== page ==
California Healthline Daily Edition

Summaries of health policy coverage from major news organizations

Covered Calif. Plans To Boost Outreach to Latinos, Youth

Covered California, the state's health insurance exchange, is ramping up its outreach efforts to ensure Latinos and young adults sign up for health coverage ahead of the March 31 open enrollment deadline, Kaiser Health News' "Capsules" reports (Gorman, "Capsules," Kaiser Health News, 3/14).

Background on Latino, Young Adult Enrollment

More than half of the state's uninsured population is Latino, and 46% of state residents eligible for government health insurance subsidies are Latino.

Latinos are seen as being key to the success of the Affordable Care Act. Many Latinos are uninsured, and they pose a lower financial risk because they typically are younger and healthier than other uninsured residents (California Healthline, 2/25).

As of Feb. 28, 153,561, or 22%, Covered California enrollees identified as Latino.

Meanwhile, about 38% of residents who were found likely to be eligible for Medi-Cal, or 431,680 individuals, identified as Latino (California Healthline, 3/14). Medi-Cal is the state's Medicaid program.

Young adults make up about 36% of those eligible for subsidies, but just 27% have signed up for coverage ("Capsules," Kaiser Health News, 3/14). About 35% of new Medi-Cal beneficiaries are between ages 18 and 34 (California Healthline, 3/14).

Details of Increased Enrollment Efforts

According to "Capsules," Covered California Executive Director Peter Lee said the exchange is "doubling down" its efforts to enroll Latinos and young residents.

Lee said Latino individuals tend to have a "culture of coping" without health coverage, often traveling to Mexico for health care services or relying on safety-net clinics. However, community workers and enrollment counselors have continued to stress the importance of getting covered and using preventive services.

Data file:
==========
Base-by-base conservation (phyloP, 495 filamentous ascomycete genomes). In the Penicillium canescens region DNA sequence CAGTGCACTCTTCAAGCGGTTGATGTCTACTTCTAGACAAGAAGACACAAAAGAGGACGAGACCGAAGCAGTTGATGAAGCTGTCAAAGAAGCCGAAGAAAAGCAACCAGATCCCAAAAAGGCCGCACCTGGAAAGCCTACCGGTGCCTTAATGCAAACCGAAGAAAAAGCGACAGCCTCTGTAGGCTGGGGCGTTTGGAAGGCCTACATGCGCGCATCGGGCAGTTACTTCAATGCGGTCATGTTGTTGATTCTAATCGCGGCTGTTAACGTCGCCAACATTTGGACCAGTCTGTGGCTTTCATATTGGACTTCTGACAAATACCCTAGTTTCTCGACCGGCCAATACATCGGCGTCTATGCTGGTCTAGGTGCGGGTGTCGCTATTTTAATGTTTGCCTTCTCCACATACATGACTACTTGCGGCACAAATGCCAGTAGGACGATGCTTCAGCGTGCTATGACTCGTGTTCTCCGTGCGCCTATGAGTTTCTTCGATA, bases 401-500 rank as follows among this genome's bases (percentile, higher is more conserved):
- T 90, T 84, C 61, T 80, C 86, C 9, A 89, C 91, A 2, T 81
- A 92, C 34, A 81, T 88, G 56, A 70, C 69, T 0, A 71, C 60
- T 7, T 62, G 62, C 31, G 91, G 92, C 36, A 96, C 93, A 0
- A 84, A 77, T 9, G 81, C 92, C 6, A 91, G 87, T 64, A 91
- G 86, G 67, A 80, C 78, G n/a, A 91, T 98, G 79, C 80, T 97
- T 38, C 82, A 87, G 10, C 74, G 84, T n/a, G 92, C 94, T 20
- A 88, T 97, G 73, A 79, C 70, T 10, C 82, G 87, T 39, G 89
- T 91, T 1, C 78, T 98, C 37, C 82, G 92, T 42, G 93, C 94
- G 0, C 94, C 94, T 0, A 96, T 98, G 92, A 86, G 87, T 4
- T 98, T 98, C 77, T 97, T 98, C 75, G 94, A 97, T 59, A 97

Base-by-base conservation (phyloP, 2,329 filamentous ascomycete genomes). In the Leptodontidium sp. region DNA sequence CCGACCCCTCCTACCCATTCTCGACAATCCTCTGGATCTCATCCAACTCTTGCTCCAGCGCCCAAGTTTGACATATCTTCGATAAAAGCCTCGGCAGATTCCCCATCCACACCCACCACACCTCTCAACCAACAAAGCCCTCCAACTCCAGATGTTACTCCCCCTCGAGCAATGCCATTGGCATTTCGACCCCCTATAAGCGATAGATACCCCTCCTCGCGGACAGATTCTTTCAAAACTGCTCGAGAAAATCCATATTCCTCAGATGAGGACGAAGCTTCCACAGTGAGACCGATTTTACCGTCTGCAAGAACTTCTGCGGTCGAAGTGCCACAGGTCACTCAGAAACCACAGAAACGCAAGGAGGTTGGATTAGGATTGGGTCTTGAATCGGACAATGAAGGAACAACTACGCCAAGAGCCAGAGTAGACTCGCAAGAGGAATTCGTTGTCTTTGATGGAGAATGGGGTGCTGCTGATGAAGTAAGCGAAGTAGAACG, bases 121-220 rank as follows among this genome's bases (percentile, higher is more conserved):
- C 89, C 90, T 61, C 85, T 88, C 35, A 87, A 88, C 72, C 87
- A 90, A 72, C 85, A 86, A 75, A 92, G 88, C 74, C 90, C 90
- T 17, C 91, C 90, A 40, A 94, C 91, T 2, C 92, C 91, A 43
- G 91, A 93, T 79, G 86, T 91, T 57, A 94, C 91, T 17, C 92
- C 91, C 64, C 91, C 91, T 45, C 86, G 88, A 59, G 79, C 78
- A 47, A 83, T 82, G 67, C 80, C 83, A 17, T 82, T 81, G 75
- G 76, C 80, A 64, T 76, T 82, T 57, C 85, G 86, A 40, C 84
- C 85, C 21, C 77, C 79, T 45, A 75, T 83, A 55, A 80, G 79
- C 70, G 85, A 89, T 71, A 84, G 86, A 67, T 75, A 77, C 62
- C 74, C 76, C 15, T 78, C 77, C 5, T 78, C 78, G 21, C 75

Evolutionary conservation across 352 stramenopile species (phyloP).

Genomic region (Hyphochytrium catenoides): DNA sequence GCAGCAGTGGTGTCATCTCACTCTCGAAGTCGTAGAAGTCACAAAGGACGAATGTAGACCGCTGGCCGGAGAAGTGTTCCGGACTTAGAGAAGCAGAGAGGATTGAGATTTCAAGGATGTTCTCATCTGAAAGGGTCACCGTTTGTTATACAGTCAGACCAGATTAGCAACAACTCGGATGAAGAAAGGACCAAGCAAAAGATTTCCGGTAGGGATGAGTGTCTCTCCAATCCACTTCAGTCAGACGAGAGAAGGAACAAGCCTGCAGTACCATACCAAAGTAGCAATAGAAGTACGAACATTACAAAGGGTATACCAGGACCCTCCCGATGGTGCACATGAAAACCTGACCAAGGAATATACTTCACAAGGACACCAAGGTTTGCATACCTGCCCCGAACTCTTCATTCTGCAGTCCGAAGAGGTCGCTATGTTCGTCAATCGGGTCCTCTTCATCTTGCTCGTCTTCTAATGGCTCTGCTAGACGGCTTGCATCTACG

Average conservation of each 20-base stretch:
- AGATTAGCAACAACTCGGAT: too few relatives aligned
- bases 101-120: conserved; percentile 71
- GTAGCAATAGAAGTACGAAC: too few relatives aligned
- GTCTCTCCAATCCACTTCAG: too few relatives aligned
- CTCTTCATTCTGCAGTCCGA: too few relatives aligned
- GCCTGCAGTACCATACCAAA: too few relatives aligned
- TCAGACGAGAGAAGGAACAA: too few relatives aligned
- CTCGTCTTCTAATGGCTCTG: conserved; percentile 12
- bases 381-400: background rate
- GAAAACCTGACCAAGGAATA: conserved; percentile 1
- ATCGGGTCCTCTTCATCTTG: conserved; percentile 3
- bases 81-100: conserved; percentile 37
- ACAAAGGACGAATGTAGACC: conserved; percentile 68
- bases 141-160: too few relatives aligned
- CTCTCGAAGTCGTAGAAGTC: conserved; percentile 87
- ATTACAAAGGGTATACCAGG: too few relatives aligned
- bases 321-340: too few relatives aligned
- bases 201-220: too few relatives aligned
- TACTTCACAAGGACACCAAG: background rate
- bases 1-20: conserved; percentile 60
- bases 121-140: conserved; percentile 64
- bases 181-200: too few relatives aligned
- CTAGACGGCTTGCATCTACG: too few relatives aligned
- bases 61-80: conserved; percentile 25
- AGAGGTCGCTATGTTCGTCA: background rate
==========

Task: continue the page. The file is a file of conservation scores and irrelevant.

For instance, the exchange has planned events at:

  • Barbershops;
  • Colleges; and
  • Libraries.

Lee noted that efforts would focus on areas of California with large Latino populations, such as:

  • Central Valley;
  • Los Angeles; and
  • Riverside.

In addition to holding community events, the exchange has made improvements to its Spanish-language website and added more bilingual employees. Covered California also initiated a new marketing campaign that includes Latinos who are now enrolled in coverage.

Meanwhile, the exchange also plans to ramp up outreach efforts focused on young adults in the state.

Tamika Butler, the state director of Young Invincibles, said advocacy groups are trying to boost enrollment by urging people to "tell a friend" ("Capsules," Kaiser Health News, 3/14).

More Outreach Needed for Undocumented Immigrants

As many as 125,000 undocumented immigrants in California who are eligible for the Deferred Action for Childhood Arrivals program could qualify for Medi-Cal, according to a report by researchers at the University of California.

Claire Brindis -- director of the Philip R. Lee Institute for Health Policy Studies at UC-San Francisco -- said, "There is this disconnect. [Undocumented immigrants] may have used a safety-net provider or they might have used storefront clinics or traditional healers. But often times they don't have the knowledge of how to navigate the very complex health care system" (Gorman, Kaiser Health News/Los Angeles Daily News, 3/17).

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